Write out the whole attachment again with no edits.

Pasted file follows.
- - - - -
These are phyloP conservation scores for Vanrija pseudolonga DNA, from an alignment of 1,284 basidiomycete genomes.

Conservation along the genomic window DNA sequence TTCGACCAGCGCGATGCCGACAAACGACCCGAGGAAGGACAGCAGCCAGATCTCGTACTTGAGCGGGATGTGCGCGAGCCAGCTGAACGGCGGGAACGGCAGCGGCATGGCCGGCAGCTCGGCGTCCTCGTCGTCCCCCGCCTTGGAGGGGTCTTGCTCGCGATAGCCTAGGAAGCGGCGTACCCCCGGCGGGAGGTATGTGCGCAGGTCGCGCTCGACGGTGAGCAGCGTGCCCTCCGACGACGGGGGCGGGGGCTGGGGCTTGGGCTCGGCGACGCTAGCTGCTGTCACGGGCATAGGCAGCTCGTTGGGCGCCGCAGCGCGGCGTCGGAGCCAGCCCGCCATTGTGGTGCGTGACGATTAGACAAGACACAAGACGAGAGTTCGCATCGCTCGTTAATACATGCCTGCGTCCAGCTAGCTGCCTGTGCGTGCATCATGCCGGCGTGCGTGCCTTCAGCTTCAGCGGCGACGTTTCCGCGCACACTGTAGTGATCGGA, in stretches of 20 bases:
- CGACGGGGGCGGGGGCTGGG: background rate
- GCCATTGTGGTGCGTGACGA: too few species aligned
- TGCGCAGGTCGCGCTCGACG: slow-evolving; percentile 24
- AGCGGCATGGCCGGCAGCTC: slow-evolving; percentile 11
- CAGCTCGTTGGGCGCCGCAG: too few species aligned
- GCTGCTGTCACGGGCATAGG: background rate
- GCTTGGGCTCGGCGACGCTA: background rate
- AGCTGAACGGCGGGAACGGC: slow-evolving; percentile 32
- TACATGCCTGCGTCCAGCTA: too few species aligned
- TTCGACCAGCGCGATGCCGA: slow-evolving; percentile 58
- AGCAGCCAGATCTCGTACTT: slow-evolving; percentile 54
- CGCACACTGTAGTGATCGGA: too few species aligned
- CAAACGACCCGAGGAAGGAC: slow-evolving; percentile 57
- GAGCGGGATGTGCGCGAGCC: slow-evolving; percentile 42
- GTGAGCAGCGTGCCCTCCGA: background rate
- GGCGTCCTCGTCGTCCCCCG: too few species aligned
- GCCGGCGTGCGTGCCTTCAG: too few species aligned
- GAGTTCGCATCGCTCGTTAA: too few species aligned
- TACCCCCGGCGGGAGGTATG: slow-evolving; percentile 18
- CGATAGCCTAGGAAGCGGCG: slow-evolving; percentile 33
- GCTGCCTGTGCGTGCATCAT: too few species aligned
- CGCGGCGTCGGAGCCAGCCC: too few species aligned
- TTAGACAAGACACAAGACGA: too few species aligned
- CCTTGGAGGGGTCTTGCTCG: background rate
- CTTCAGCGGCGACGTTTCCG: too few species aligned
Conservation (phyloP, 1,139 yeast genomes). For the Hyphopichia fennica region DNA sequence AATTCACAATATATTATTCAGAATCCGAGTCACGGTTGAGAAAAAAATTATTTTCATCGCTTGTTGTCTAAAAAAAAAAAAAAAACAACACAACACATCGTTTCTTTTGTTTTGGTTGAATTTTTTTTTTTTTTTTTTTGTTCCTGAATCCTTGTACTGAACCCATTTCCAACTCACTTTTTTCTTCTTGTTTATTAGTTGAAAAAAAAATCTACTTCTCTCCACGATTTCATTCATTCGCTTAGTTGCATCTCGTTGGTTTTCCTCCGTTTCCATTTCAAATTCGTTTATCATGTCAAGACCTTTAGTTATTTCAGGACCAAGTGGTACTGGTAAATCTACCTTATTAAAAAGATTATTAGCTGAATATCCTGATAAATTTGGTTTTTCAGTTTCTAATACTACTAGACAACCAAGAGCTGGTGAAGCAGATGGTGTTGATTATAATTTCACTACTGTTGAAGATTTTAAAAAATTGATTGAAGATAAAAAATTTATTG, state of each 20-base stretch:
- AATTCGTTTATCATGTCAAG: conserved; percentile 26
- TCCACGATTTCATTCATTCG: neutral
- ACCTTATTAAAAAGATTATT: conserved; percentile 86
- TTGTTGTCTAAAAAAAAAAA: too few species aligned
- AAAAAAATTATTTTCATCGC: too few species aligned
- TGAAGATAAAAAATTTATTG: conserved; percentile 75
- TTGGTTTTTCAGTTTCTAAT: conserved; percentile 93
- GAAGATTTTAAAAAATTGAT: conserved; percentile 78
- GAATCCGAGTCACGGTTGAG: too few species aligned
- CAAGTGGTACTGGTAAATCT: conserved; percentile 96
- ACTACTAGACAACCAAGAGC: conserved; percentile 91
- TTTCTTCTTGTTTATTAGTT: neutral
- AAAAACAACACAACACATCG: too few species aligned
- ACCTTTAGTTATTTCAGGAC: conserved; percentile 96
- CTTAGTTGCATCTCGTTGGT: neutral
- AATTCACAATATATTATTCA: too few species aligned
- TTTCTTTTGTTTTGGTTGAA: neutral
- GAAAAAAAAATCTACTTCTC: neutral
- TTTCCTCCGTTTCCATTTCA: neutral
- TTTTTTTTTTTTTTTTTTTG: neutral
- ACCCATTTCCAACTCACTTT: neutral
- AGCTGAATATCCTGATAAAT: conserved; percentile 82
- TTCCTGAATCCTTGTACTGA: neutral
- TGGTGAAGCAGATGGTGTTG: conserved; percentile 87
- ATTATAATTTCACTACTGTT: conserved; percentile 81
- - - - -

These are phyloP conservation scores for Vanrija pseudolonga DNA, from an alignment of 1,284 basidiomycete genomes.

Conservation along the genomic window DNA sequence TTCGACCAGCGCGATGCCGACAAACGACCCGAGGAAGGACAGCAGCCAGATCTCGTACTTGAGCGGGATGTGCGCGAGCCAGCTGAACGGCGGGAACGGCAGCGGCATGGCCGGCAGCTCGGCGTCCTCGTCGTCCCCCGCCTTGGAGGGGTCTTGCTCGCGATAGCCTAGGAAGCGGCGTACCCCCGGCGGGAGGTATGTGCGCAGGTCGCGCTCGACGGTGAGCAGCGTGCCCTCCGACGACGGGGGCGGGGGCTGGGGCTTGGGCTCGGCGACGCTAGCTGCTGTCACGGGCATAGGCAGCTCGTTGGGCGCCGCAGCGCGGCGTCGGAGCCAGCCCGCCATTGTGGTGCGTGACGATTAGACAAGACACAAGACGAGAGTTCGCATCGCTCGTTAATACATGCCTGCGTCCAGCTAGCTGCCTGTGCGTGCATCATGCCGGCGTGCGTGCCTTCAGCTTCAGCGGCGACGTTTCCGCGCACACTGTAGTGATCGGA, in stretches of 20 bases:
- CGACGGGGGCGGGGGCTGGG: background rate
- GCCATTGTGGTGCGTGACGA: too few species aligned
- TGCGCAGGTCGCGCTCGACG: slow-evolving; percentile 24
- AGCGGCATGGCCGGCAGCTC: slow-evolving; percentile 11
- CAGCTCGTTGGGCGCCGCAG: too few species aligned
- GCTGCTGTCACGGGCATAGG: background rate
- GCTTGGGCTCGGCGACGCTA: background rate
- AGCTGAACGGCGGGAACGGC: slow-evolving; percentile 32
- TACATGCCTGCGTCCAGCTA: too few species aligned
- TTCGACCAGCGCGATGCCGA: slow-evolving; percentile 58
- AGCAGCCAGATCTCGTACTT: slow-evolving; percentile 54
- CGCACACTGTAGTGATCGGA: too few species aligned
- CAAACGACCCGAGGAAGGAC: slow-evolving; percentile 57
- GAGCGGGATGTGCGCGAGCC: slow-evolving; percentile 42
- GTGAGCAGCGTGCCCTCCGA: background rate
- GGCGTCCTCGTCGTCCCCCG: too few species aligned
- GCCGGCGTGCGTGCCTTCAG: too few species aligned
- GAGTTCGCATCGCTCGTTAA: too few species aligned
- TACCCCCGGCGGGAGGTATG: slow-evolving; percentile 18
- CGATAGCCTAGGAAGCGGCG: slow-evolving; percentile 33
- GCTGCCTGTGCGTGCATCAT: too few species aligned
- CGCGGCGTCGGAGCCAGCCC: too few species aligned
- TTAGACAAGACACAAGACGA: too few species aligned
- CCTTGGAGGGGTCTTGCTCG: background rate
- CTTCAGCGGCGACGTTTCCG: too few species aligned
Conservation (phyloP, 1,139 yeast genomes). For the Hyphopichia fennica region DNA sequence AATTCACAATATATTATTCAGAATCCGAGTCACGGTTGAGAAAAAAATTATTTTCATCGCTTGTTGTCTAAAAAAAAAAAAAAAACAACACAACACATCGTTTCTTTTGTTTTGGTTGAATTTTTTTTTTTTTTTTTTTGTTCCTGAATCCTTGTACTGAACCCATTTCCAACTCACTTTTTTCTTCTTGTTTATTAGTTGAAAAAAAAATCTACTTCTCTCCACGATTTCATTCATTCGCTTAGTTGCATCTCGTTGGTTTTCCTCCGTTTCCATTTCAAATTCGTTTATCATGTCAAGACCTTTAGTTATTTCAGGACCAAGTGGTACTGGTAAATCTACCTTATTAAAAAGATTATTAGCTGAATATCCTGATAAATTTGGTTTTTCAGTTTCTAATACTACTAGACAACCAAGAGCTGGTGAAGCAGATGGTGTTGATTATAATTTCACTACTGTTGAAGATTTTAAAAAATTGATTGAAGATAAAAAATTTATTG, state of each 20-base stretch:
- AATTCGTTTATCATGTCAAG: conserved; percentile 26
- TCCACGATTTCATTCATTCG: neutral
- ACCTTATTAAAAAGATTATT: conserved; percentile 86
- TTGTTGTCTAAAAAAAAAAA: too few species aligned
- AAAAAAATTATTTTCATCGC: too few species aligned
- TGAAGATAAAAAATTTATTG: conserved; percentile 75
- TTGGTTTTTCAGTTTCTAAT: conserved; percentile 93
- GAAGATTTTAAAAAATTGAT: conserved; percentile 78
- GAATCCGAGTCACGGTTGAG: too few species aligned
- CAAGTGGTACTGGTAAATCT: conserved; percentile 96
- ACTACTAGACAACCAAGAGC: conserved; percentile 91
- TTTCTTCTTGTTTATTAGTT: neutral
- AAAAACAACACAACACATCG: too few species aligned
- ACCTTTAGTTATTTCAGGAC: conserved; percentile 96
- CTTAGTTGCATCTCGTTGGT: neutral
- AATTCACAATATATTATTCA: too few species aligned
- TTTCTTTTGTTTTGGTTGAA: neutral
- GAAAAAAAAATCTACTTCTC: neutral
- TTTCCTCCGTTTCCATTTCA: neutral
- TTTTTTTTTTTTTTTTTTTG: neutral
- ACCCATTTCCAACTCACTTT: neutral
- AGCTGAATATCCTGATAAAT: conserved; percentile 82
- TTCCTGAATCCTTGTACTGA: neutral
- TGGTGAAGCAGATGGTGTTG: conserved; percentile 87
- ATTATAATTTCACTACTGTT: conserved; percentile 81